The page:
One area that still needs a significant amount of refinement are the pre-play audible menus. What was once a streamlined last ditch effort to salvage a play, has turned into a convoluted series of submenus that are extremely inaccessible to folks that don’t follow the series year-over-year. Sure, it might give power users more control to make changes at the line, but god help the poor newbie that is just trying to keep from running a play that was selected by accident. There comes a point where less is more, and that threshold has been breached, tenfold.
As nice as the gridiron level enhancements are in Madden 25, they still pale in comparison to the work that has been done on the simulation aspects of the meta-game. Features like the ability to play the connected franchise mode as an owner is another substantial step forward for the aspiring Jerry Jones’ of the world. But don’t celebrate too soon, because it doesn’t prove to be quite as all-encompassing as one might hope. Essentially ownership boils down to most of the controls contained in the franchise mode, with a few amplifications thrown in here and there. Unfortunately, what is new content doesn’t do enough to set the mode apart from what is already available in the core suite.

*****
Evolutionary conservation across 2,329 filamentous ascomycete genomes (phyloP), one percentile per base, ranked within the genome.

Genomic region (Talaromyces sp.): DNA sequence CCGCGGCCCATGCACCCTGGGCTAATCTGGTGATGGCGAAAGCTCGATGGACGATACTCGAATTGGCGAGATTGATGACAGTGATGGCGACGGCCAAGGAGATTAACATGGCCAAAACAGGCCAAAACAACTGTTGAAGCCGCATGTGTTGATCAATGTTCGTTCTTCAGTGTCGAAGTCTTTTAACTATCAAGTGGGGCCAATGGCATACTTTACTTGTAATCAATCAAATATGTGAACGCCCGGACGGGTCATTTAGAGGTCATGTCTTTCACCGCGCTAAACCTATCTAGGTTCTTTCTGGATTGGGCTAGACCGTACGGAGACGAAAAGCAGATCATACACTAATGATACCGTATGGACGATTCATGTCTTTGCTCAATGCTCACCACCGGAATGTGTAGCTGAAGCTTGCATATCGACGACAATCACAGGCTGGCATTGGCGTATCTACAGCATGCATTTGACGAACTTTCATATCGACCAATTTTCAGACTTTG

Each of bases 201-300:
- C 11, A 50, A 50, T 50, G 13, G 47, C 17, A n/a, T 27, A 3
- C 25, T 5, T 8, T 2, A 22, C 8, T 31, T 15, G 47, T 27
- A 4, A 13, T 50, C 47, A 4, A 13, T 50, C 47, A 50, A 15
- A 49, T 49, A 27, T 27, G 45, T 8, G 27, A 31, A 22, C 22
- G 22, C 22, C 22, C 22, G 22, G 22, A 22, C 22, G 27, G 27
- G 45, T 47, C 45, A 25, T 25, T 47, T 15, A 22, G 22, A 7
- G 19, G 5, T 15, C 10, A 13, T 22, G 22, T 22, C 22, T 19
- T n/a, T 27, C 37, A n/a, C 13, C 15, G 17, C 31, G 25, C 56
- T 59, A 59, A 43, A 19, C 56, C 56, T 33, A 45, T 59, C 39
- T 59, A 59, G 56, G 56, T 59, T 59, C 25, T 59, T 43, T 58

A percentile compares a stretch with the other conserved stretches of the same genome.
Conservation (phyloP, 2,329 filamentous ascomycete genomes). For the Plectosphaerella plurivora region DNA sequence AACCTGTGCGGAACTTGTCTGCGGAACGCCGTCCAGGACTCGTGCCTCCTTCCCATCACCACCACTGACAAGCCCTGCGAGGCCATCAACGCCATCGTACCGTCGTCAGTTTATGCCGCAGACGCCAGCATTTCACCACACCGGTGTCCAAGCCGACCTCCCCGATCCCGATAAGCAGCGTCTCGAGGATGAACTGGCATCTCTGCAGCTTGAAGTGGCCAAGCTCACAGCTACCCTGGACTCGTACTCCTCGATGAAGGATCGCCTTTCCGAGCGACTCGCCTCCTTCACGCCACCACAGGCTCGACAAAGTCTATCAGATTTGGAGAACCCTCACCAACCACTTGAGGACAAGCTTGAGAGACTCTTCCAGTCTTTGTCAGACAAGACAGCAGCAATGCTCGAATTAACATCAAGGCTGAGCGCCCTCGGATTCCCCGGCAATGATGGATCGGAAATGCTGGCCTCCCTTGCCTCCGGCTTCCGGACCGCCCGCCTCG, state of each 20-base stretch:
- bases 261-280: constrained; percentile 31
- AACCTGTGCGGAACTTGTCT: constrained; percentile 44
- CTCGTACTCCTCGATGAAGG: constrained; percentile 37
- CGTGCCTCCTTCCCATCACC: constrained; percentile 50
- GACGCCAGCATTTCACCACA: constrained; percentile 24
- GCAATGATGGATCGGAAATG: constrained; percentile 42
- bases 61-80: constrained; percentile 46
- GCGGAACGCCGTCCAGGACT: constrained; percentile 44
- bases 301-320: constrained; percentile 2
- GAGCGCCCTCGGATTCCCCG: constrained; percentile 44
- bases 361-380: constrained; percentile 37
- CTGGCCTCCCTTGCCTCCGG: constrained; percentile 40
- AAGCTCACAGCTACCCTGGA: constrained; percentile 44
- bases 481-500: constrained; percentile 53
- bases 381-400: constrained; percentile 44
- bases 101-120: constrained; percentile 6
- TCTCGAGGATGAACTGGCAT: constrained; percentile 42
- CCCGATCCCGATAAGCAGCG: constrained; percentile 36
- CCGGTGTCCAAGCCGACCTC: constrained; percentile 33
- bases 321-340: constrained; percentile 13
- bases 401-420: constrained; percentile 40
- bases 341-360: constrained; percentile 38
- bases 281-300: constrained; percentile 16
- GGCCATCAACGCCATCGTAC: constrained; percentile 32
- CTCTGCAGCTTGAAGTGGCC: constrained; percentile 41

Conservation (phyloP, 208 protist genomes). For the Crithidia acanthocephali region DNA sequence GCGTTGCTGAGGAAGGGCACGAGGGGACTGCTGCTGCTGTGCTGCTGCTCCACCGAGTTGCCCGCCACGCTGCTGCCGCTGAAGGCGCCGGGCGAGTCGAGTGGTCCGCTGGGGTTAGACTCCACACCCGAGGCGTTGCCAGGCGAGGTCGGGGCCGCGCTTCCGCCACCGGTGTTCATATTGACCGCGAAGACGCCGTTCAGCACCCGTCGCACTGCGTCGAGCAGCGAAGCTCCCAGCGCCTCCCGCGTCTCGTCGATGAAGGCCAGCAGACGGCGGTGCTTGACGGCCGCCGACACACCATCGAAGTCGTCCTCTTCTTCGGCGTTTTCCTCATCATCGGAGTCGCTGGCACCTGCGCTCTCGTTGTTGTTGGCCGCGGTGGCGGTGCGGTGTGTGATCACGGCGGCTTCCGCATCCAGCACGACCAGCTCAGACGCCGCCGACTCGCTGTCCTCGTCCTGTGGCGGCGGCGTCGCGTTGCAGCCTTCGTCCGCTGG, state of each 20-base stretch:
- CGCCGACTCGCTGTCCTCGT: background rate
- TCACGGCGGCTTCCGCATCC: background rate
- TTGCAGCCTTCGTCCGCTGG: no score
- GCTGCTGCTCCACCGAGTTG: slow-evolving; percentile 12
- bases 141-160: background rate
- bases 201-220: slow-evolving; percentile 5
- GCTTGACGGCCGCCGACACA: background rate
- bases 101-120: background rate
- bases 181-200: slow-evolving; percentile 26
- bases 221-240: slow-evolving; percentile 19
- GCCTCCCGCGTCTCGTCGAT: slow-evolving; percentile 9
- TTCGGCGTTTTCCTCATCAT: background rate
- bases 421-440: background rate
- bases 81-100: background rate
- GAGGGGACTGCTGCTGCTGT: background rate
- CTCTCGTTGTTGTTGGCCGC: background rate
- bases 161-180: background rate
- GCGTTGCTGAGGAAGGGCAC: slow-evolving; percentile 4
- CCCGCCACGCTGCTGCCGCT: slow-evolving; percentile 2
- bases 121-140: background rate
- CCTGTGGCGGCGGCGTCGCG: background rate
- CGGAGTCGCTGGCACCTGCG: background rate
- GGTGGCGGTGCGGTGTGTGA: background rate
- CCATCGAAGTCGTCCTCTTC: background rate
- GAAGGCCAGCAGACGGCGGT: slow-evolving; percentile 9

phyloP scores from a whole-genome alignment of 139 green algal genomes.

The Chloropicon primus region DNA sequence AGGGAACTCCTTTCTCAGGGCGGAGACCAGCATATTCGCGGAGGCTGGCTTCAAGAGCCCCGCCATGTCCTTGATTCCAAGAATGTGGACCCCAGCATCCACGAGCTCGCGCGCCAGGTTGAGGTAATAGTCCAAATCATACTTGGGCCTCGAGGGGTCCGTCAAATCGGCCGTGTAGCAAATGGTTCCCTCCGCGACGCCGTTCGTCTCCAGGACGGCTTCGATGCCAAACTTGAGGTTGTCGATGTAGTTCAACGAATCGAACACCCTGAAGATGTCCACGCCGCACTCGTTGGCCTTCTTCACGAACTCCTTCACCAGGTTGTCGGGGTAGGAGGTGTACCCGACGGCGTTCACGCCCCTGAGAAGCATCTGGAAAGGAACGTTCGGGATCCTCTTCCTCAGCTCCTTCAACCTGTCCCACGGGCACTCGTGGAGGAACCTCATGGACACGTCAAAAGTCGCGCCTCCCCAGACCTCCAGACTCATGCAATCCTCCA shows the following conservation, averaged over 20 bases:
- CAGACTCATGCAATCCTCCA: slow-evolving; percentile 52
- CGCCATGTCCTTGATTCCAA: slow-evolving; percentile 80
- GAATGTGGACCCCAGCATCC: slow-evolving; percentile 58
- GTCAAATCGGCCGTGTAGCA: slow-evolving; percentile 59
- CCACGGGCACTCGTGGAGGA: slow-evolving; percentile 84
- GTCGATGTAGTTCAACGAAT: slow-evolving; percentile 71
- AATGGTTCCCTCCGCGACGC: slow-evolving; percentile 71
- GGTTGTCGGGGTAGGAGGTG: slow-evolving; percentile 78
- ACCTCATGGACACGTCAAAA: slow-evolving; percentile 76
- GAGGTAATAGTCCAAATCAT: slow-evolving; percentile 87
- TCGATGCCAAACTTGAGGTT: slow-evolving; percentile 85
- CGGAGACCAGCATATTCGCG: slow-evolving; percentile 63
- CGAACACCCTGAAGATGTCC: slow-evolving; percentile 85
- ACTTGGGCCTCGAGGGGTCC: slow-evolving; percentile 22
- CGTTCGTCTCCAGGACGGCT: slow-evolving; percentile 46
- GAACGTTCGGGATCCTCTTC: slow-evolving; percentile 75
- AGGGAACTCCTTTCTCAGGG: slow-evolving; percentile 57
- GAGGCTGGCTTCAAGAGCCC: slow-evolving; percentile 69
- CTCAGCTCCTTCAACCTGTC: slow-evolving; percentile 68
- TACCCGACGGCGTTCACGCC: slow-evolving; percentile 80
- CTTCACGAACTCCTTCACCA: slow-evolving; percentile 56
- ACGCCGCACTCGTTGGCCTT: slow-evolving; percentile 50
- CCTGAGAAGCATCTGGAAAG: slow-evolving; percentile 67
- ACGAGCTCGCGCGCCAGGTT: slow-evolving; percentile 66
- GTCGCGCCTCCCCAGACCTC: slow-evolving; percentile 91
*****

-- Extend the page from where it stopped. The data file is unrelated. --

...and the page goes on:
Along with the created player franchise mode reprising its role as the most enjoyable way to consume the football lifestyle, the Madden Ultimate Team also heads back to the huddle for another season. This time out the game’s trading card mechanic once again seems hell-bent on bilking bucks from an unsuspecting audience. Sadly, Ultimate Teams seem to be the growing trend in most EA Sports games, and one that is favored very heavily in the menu’s interface design. It is downright impossible to miss, even if you wanted to. Criticisms aside, the strategic aspects of the lineup design, playbook selection, and roster improvement, all make for an extremely compelling way to dip a toe into the waters of franchise management, without the commitment of setting the prices for concessions and other unappealing minutia that takes attention away from the pigskin play. Also, it is worth noting that the glorified tutorial, also known as the Skills Trainer, ties back into Ultimate Team by offering up rare card drops upon completion of pre-defined challenges. After all, learning is always a bit more fun when there is a treat on the other end of a lesson.
What is probably the most surprising aspect of Madden 25 is its lack of self-celebration. For a title that changed its naming convention just to highlight twenty five years’ worth of evolution, it sure doesn’t do much to highlight the achievement. There should have been far more than just nostalgic loading screens if they really wanted to justify the naming deviation. The truth of that matter is that the game feels more like it is stalling for a new console than reliving the prior glories of a storied franchise. Digital football has come a long way in the last two and a half decades. Too bad the growth over the off season wasn’t nearly substantial enough to validate its special moniker. Let’s hope that Madden’s next gen introduction proves a bit more redefining than this current gen retread.
A review copy of the game was provided by the publisher.